But that isn't the only part of the game that's boring, the Dating Sim is also very boring. First of all, several of the girls you can date have very little of interest to them. Of the seven girls, only TWO of them I actually liked: Serina, who was a typical Tsundere but was at least very entertaining, and Torri who was the required Oddball of any harem who I found adorable. Of the rest, three of them where only okay; Fuuko, Chloe, and Ellie, and the remaining two are just completely dull and uninteresting, Narika and Feene. However, what really kills the Dating Sim part is that for one, none of the storylines are all that engaging. They almost all follow a predictable path from beginning to end, with the exception of Torri's storyline, which has absolutely NO direction what so ever. And two, there is no required time management. Every time you return to town you can select up to 3 girls to hang out with, and after that you will either need to go to a dungeon or go to your room and rest to hang out with 3 more girls. However, there is NO LIMIT to how often you can do this, because "Time" only moves forward when you clear a story dungeon, meaning there is no pressure to figure out which girls to talk to when like in Persona where you have limited amount of days, or in Sakura Wars when you have a limited amount of time per free time event. You can literally, view every girls event up to the story checkpoint before even setting foot into one of the dungeons.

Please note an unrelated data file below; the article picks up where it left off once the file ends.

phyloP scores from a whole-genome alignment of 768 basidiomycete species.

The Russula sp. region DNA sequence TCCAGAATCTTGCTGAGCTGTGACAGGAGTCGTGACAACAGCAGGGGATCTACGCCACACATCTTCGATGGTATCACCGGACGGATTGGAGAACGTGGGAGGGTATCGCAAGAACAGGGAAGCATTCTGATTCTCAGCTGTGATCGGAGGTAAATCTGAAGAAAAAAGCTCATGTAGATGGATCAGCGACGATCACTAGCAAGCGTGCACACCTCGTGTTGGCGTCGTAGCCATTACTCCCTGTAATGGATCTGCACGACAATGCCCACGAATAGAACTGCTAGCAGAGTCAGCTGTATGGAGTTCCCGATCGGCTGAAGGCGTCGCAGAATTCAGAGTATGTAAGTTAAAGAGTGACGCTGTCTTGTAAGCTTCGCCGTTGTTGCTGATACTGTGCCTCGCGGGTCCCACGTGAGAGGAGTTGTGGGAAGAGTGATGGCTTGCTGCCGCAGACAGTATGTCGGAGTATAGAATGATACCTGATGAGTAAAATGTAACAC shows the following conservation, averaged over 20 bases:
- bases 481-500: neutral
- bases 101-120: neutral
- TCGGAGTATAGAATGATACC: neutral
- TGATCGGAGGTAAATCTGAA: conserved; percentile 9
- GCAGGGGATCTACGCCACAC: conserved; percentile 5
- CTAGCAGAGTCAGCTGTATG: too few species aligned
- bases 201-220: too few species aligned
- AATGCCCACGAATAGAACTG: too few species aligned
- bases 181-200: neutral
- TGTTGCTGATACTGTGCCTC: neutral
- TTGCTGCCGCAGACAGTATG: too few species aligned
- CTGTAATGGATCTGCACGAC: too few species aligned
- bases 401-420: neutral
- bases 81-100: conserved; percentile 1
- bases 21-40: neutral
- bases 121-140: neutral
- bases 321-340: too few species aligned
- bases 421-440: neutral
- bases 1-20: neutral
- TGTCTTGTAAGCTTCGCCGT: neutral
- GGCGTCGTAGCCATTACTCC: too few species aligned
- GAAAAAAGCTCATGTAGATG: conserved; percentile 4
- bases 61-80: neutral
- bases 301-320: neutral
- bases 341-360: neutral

Ultimately, Conception II makes one Major blunder that dooms any video game. It is boring. The first few hours are interesting as you see each of the different gameplay mechanics for the first time and are introduced to the world. But after that you begin to see just how shallow everything is, and then it just keeps going... and going... and going without anything of interest happening. It's the problem that Project X Zone had, but at least Project X Zone was entertaining to look at and you can get pumped by seeing your favorite characters do their most devastating attacks, and it was half as long. You don't get this with Conception II, if it had more going on with it's plot or characters or it's battle system was more finely tuned to not devolve into just smacking the enemy as many times as necessary it could have been a fun game. But as is, it's not recommended. On the plus side, doing that first look at the demo netted me a free digital copy of Etrian Odyssey IV.

Until Next Time.

-CRES, and this is one of the TAMER sequences.